posted by Rich Smorgasbord at 4:07 PM on October 2, 2011 [1 favorite]


Can she do a Jimi Hendrix?

(David Garibaldi works with two brushes. Upside down.)
posted by chavenet at 4:14 PM on October 2, 2011


Huck500, I never implied it wasn't art. I implied it wasn't good art.
posted by Scoo at 4:44 PM on October 2, 2011


When painters describe how some other painter used "color right out of the tube," that is considered a cruel way of suggesting they ought to learn how to mix colors.

You don't need a brush to paint. Early Color Field painters like Morris Louis did groundbreaking work with flowed pigment. I spent many hours in art school producing copy studies from this painting by Lee Krasner, which was done with flowed paint and the thick lines applied by a bottle. And then there are works in encaustic, like this flat color painting by Brice Marden, which is basically wax poured a canvas on and then heated from underneath until it becomes smooth.

So it is a shame this girl hasn't bothered to study enough art to know there are precedents to what she's doing and they all did it a fuck of a lot better than she did. Her work reminds me of something I was told in Drawing 101, "There are no straight lines in nature." So this poor woman will constantly be using straight lines to make pictures of buildings and roads and sterile concrete landscapes. I hope someday she picks up a brush and paints a human figure.
posted by charlie don't surf at 4:54 PM on October 2, 2011 [5 favorites]


At what gallery can I see your work, charlie?
posted by rocket88 at 4:59 PM on October 2, 2011 [6 favorites]


Morris Louis didn't use a paint brush and his work is rather more interesting. Amy's borders on kitsch.
posted by Ideefixe at 5:17 PM on October 2, 2011


Having work in a gallery isn't a pre-requisite for art criticism. Whether you agree or not, charlie don't surf made an interesting contribution.
posted by twirlypen at 5:21 PM on October 2, 2011 [5 favorites]


charlie don't surf and Ideefixe,

I'm definitely seeing the hate-on you guys have for this but I'm not seeing anything more than a superficial similarity in the technique tying her art to the stuff you linked. Are there any other reasons why our appreciation for this effort is invalid? I'd challenge you to find precedent for the way the video describes her as putting thick enamel paint onto a horizontal canvas and mixing colors as she moves the thing to create those really cool watery effects.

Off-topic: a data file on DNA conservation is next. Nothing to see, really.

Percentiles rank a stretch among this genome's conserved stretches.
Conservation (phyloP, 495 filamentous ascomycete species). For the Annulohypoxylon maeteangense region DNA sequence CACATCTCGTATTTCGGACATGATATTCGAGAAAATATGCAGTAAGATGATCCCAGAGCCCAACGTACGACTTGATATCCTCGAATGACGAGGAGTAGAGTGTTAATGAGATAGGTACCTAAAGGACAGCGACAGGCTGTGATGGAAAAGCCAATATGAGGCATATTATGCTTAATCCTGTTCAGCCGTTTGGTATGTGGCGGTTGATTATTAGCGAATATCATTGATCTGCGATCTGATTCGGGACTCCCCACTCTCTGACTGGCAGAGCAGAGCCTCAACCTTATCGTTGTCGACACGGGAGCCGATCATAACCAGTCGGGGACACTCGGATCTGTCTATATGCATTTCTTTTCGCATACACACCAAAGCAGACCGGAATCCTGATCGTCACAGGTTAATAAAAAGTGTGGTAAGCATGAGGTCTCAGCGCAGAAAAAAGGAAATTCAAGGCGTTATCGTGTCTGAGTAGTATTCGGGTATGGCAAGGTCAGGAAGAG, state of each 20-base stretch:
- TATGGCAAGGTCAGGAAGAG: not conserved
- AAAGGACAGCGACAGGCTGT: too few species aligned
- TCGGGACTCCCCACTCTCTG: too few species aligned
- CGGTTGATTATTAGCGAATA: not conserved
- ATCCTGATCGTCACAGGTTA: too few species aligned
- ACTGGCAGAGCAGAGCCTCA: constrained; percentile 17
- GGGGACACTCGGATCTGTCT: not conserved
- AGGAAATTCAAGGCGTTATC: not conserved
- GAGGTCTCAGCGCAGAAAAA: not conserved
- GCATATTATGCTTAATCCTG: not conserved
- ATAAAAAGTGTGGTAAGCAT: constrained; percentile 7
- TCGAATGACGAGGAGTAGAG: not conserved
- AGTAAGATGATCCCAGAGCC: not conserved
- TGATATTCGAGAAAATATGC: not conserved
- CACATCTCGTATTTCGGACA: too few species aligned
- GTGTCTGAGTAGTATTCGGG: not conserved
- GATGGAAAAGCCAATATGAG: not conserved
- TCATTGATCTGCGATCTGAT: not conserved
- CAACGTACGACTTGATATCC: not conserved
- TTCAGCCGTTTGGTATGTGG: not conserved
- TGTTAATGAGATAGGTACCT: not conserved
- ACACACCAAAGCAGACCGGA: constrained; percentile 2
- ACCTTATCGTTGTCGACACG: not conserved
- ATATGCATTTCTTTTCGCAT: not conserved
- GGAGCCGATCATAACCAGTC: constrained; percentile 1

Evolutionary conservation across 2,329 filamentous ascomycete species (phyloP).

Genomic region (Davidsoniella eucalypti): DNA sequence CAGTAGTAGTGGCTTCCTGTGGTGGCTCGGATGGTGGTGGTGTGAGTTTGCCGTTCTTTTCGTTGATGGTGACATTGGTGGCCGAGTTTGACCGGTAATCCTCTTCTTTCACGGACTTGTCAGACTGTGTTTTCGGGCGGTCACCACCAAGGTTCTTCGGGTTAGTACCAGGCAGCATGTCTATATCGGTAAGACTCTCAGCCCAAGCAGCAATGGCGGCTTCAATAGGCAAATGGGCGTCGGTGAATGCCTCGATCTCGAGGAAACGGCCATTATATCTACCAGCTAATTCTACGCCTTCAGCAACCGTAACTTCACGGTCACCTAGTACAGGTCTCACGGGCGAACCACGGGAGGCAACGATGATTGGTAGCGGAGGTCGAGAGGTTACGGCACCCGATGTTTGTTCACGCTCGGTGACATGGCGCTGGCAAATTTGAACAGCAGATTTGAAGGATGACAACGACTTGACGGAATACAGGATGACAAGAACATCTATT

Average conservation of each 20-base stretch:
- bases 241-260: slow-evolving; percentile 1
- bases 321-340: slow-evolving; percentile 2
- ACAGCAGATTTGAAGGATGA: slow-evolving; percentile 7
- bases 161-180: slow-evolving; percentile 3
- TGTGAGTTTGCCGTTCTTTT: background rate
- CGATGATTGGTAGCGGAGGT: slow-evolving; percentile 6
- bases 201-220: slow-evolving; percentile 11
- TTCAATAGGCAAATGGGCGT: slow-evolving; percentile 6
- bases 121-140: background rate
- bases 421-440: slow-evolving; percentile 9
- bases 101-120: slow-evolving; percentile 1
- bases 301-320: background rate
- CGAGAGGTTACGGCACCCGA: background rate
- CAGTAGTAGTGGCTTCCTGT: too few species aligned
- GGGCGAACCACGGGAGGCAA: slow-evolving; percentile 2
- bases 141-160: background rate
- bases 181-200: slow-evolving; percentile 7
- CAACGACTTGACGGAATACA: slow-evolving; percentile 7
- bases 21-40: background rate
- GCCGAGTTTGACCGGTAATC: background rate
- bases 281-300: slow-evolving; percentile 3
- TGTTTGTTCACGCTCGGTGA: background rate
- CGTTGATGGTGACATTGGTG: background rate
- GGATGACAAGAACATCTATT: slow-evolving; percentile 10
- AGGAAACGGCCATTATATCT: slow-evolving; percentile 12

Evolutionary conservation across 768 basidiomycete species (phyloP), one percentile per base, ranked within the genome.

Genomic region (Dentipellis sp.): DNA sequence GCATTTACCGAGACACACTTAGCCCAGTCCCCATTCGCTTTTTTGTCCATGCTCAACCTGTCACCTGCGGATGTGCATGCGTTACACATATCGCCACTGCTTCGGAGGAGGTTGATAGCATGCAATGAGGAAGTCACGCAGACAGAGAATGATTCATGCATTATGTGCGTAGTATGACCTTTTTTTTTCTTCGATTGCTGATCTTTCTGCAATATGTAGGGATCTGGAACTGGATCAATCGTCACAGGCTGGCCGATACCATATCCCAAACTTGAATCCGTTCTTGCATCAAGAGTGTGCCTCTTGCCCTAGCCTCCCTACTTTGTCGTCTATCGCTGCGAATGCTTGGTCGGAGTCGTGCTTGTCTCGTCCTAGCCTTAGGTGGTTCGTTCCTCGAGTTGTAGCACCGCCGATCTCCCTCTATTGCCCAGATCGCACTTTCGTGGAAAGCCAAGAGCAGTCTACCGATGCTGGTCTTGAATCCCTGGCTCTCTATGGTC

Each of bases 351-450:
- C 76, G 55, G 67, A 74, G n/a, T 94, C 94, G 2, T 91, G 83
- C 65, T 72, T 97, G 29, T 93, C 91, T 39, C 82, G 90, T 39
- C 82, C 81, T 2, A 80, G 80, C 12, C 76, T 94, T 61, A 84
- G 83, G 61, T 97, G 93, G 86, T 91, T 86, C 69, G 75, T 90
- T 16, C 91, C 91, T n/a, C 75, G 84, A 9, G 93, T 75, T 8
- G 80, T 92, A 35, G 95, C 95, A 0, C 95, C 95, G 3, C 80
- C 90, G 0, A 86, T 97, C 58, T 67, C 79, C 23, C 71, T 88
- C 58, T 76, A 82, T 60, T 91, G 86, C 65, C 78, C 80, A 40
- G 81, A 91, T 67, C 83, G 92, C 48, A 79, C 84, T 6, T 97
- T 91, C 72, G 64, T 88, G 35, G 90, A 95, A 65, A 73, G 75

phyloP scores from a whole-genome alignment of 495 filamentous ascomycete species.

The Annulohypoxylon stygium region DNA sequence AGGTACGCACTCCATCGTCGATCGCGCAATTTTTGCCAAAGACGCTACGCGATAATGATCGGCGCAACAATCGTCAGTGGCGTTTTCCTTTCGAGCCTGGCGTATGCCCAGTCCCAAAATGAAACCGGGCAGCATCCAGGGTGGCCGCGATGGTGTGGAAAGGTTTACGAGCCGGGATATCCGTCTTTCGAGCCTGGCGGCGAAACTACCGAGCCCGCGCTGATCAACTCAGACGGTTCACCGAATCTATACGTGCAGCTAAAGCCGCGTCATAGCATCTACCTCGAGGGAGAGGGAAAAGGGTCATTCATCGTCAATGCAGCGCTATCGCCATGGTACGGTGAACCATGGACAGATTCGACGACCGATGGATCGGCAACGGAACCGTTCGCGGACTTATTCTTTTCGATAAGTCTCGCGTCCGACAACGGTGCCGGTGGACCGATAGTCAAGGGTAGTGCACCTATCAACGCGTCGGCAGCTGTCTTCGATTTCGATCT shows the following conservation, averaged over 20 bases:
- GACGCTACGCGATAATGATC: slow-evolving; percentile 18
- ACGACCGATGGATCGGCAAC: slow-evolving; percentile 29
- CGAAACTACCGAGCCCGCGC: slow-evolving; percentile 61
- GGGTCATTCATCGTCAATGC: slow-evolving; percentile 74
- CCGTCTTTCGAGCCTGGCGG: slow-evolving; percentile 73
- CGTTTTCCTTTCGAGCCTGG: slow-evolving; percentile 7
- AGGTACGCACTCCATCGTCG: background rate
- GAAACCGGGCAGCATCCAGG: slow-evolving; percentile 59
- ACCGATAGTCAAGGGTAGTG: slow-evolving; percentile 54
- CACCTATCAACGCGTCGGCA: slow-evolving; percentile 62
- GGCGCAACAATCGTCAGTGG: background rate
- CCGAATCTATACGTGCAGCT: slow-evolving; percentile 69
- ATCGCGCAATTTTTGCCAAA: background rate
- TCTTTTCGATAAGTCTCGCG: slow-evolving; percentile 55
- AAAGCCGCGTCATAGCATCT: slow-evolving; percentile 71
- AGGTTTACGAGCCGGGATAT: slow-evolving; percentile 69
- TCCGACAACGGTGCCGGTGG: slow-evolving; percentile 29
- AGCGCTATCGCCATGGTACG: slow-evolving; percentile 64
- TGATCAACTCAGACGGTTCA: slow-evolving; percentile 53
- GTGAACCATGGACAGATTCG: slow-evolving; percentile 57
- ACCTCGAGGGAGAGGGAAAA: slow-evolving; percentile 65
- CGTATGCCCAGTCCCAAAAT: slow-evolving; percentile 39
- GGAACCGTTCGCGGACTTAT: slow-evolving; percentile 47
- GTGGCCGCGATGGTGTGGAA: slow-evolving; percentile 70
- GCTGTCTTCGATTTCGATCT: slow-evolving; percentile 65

Her work reminds me of something I was told in Drawing 101, "There are no straight lines in nature." So this poor woman will constantly be using straight lines to make pictures of buildings and roads and sterile concrete landscapes. I hope someday she picks up a brush and paints a human figure.

So wait art has to depict something natural for it to be art? Or is that just good art, you know, like the fundamentally unnatural you just linked.
posted by Blasdelb at 5:40 PM on October 2, 2011


"There are no straight lines in nature."

Except for sunbeams, crystals (minerals, snowflakes, etc.), all sorts of cellular fibers, any sort of line held taut by gravity or some other tension...

She paints without brushes, or a rudimentary sense of color!

I'm not sure I like it, but the wild colors are more striking and interesting than the technique.
posted by straight at 5:47 PM on October 2, 2011 [1 favorite]


"Having work in a gallery isn't a pre-requisite for art criticism."

Telling a room full of people appreciating an artist that what they are enjoying is so beneath some objective standard of good that the artist should start again from high school art class is a lot of things. Art criticism is not one of them, but no, you're right having work in a gallery shouldn't be a pre-requisite for it.

If artists had any sense it would be the cardinal sin of art, much like a similar malfeasance is the cardinal sin of sports.
posted by Blasdelb at 6:19 PM on October 2, 2011 [2 favorites]


I think her technique may be limiting her advancement as an artist, but even more limiting than that may be her success. The problem I find in her gallery is that I see hundreds of paintings all of a kind.

I want to see progression of style and evolution of concept as an artist matures.

It could be she's doing other stuff elsewhere and just shows this stuff in this one gallery because people are eating it up. I can't blame her for servicing a ready market, it's something most artists only dream about.

(I like some of the pieces okay as design work but they don't move me.)
posted by seanmpuckett at 6:28 PM on October 2, 2011


i wonder what it sells for
posted by robbyrobs at 6:28 PM on October 2, 2011


Her choice of colors resembles an image in Photoshop with the contrast turned up: fully saturated RGB colors. It is interesting to see those colors make their way into traditional media.

I think that there might be 10-15 paintings in her gallery that would make a strong gallery show. Her main issue is quaity control.

She's been doing this series for 3 years now. If she really wants to innovate, she will take it in a new direction soon. If not, we'll know she's doing it for the red dots.
posted by scose at 7:15 PM on October 2, 2011


@scose: You're failing to account for the hyper-local angle. These works illustrate and interpret the beauty of the city of Toronto in a very rare, very real way.

She's 25 and making drop-dead gorgeous art. Isn't it a bit soon for such cynicism?
posted by tapesonthefloor at 7:22 PM on October 2, 2011 [2 favorites]


Isn't it a bit soon for such cynicism?